East Midlands Green Party recently held its first in-person regional conference for three years, after the interruption of the Coronavirus pandemic and its aftermath. Nearly seventy members – from Derbyshire, Nottinghamshire, Lincolnshire, Northamptonshire, Leicestershire, and Rutland – gathered together in the magnificent St Martin's House Conference Centre in Leicester to take up the political baton again.
It was great fun to meet others and discuss current affairs, and exchange our plans for the future. My goodness, we need some hope and optimism after three years of the Boris Johnson Government and the prospect of Liz Truss!
Conference was opened by our Co-coordinators, Martin Blake and Rachael Hatchett, and our own Field Organiser, Laurie Needham. Recognising the range of political knowledge and experience within the room, our facilitators encouraged us to examine questions of hope and aspiration, but also of some reality, regarding where we might contribute collectively towards the Green Party's National Strategy.
In short, sharp table discussions we went "Back to the Future" – responding to set questions and then reporting back to the whole room, with our comments recorded by our three facilitators. Then Ed Fraser outlined the Green Party's strategic planning to deliver more MPs at the next General Election – "Forward to the Future"!
The plan is based on evidence of increasing support for the Party and the growing numbers of local councillors across the country. Ed highlighted the promise for Carla Denyer in Bristol West at the next general election, appealing to members to support Action Days in key constituencies. Unfortunately, as a region, we have no constituencies of our own where we might have a realistic chance of getting an MP at the moment – however, this means our efforts can be deployed elsewhere.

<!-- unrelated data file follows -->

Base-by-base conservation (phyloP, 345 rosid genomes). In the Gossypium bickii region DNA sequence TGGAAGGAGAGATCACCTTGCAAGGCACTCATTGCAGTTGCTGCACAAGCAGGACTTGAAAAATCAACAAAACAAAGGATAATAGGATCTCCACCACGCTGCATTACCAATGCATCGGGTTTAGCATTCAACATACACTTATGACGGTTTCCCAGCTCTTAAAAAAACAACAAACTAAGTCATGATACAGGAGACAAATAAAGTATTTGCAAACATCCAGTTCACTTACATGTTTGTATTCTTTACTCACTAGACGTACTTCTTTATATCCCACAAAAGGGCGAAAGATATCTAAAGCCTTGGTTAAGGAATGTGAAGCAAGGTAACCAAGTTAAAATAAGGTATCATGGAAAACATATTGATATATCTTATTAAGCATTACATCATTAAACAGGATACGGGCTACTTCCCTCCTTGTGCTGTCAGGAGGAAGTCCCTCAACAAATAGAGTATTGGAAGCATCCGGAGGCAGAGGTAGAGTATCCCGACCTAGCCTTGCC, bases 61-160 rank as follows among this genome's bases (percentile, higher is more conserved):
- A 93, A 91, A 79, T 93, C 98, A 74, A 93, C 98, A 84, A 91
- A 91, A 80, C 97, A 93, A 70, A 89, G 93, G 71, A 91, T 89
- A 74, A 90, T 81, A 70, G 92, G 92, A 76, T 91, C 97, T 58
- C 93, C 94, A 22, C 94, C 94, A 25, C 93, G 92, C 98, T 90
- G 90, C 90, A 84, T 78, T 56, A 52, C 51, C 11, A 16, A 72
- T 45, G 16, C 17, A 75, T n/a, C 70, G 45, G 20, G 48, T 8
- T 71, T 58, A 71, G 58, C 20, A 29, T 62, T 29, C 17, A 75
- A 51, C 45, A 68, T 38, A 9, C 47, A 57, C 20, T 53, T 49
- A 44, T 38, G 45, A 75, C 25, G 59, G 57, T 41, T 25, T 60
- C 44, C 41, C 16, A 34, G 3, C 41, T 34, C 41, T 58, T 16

After lunch, three key speakers delivered engaging political speeches in the Grand Hall, while Laurie, our Field Organiser, delivered training sessions for activists in the nearby committee room. The first speaker was economist, journalist, and broadcaster Ann Pettifor, who made the case for the Green New Deal as the antidote – sustainable, green growth – for our currently declining economy.
Our economy is largely now a "rentier economy", working for the benefit of the one per cent who own assets rather than the majority who work for their living. Painting a pretty scary picture of economic collapse following the likely fallout from this extreme and ideologically right-wing government, she urged courage and focus in arguing the case for economics that will stimulate recovery. This would be based upon Green principles and ambition, putting money into the hands of people who desperately need it – and will spend it – reviving our economic fortunes.
Frank Adlington-Stringer (East Midlands Young Greens Officer) and Jane Baston (West Midlands) spoke about inspiring and involving young people in politics. Why do young people feel that politics is so alien? Why do older people dominate all the forums and exclude the widest interests of the young? How can the Green Party mobilise interest in schools, colleges, and universities? We must be open and inclusive and welcome young people to join our party and influence positive change.
Finally, Dr Sally Ruane talked of our duty to NHS staff – the health service's greatest asset. She described the NHS as a wonderful institution, one which should and must be supported, protected, and invested in. Many staff feel overworked, underpaid and demoralised. The Green Party should be proactive and supportive of NHS staff in the extremely difficult winter ahead and the likely (but reluctantly taken) industrial action by nurses, doctors, paramedics, and administrative and backup staff.
After an interesting, enjoyable, and inspiring day, some of the attendees retired to a nearby, ancient, public house to continue discussions, sharing news and ideas from across the region.